Seeing a dog on the beach is hardly the most inspiring of moments, but for Swedish Sarah Assbring it was the turning point in the birth of El Perro Del Mar of whom she is the sole member. Boiling down the bones of the classic ’60s pop gold of Phil Spector, Brill Building era, the youthful emotions of Goffin and King, filtered through minimal instrumentation and a yearning desperation that rubs against the upbeat moods of the babyboomer genre.
Like the drunk sister of Velvet Underground playing her Saint Etienne records at the wrong speed, opener Candy, with its ‘shooby-doo wah-wah’s’ on the verge of tears is clinging onto this as a mantra from the good times, as the world falls apart gracefully around her. This bluesy trick of repeating a truth until it becomes solid is used on a number of tracks to good effect.
God Knows is a beautiful swoop of a song detailing Motown shoo-wop and a neat missive about being a bit more generous with the world and its folk.
Shot through with a constant melancholy, these minimalist pop songs have big yearnings echoed by the song structures they ape. From an acoustic wash, the slow boom of tympani drums and a whole host of ’60s-style orchestral extras, like mini-bedroom symphonies singing into a hairbrush and shimmying in a beehive in front of the mirror. And who can say they haven’t felt like doing that from time to time?
Like other sonic travellers TV On The Radio, El Perro Del Mar understand the beauty in being a fan of musical genres doesn’t mean slavishly copying them, but to take the familiar for a ride down dark streets to make thrillingly resonant music. Even the dog that inspired the name of the band gets a namecheck on Dog, in the beautifully deceptive line “all the feelings you got for me is like for a dog.”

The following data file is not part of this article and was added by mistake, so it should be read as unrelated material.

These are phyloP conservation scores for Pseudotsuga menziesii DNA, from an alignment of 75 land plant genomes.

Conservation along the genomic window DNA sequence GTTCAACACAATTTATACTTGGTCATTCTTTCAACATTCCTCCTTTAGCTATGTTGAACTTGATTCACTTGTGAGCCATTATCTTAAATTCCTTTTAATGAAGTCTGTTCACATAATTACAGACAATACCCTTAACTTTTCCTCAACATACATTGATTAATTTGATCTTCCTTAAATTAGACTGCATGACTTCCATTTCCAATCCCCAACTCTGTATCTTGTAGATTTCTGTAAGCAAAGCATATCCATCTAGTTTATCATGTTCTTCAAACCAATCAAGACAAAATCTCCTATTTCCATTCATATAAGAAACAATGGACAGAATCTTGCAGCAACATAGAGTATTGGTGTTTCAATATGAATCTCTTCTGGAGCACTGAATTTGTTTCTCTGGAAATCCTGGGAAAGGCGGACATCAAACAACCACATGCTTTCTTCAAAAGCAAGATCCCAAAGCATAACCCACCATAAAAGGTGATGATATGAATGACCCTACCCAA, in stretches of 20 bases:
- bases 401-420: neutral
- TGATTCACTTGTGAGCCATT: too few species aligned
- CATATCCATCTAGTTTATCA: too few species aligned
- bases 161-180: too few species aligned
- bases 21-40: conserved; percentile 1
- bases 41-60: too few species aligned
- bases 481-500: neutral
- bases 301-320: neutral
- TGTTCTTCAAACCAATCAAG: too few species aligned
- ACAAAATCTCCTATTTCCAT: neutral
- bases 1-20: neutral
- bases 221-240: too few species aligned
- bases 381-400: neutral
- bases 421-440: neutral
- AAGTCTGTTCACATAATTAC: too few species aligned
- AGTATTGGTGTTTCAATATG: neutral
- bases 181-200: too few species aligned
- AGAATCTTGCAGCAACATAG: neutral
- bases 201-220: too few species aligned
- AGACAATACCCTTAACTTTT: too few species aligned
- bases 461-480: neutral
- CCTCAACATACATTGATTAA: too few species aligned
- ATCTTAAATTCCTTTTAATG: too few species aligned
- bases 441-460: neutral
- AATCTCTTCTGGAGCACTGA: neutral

The only flaw is the lack of variation in the production and the frail quality of her voice, but even this has its own depth giving sentiments such as “I’ve been taking a lot without giving back” a real sense of ache that goes beyond mere surface affectation.
The album’s centrepiece has to be This Loneliness(“ain’t pretty no more”) conjuring up a red-wine night with Neko Case and Cat Power (with whom she shares that paper-thin constitution of the heart) as the strummed and choral-backing build a padded wall of sound to recline on and wallow gloriously. “When you come bring the sun – when you come.”
The shockingly upbeat It’s All Good kicks the mood off course with its Tamla Motown beat and the infectious handclap action tickles the corners of your ears with a smile that doesn’t fade after the track stops. Now that’s grrrl power!
The bleakness of the soundtrack to bruised hearts does make this a downbeat affair, but in a good way. Like the flipside to the pop-fuelled fizz of fellow Swede Annie, this is music for the ‘inbetween’ times, when you feel displaced with an unexplainable cloud hanging over your head, but for now it’s all you want to hear.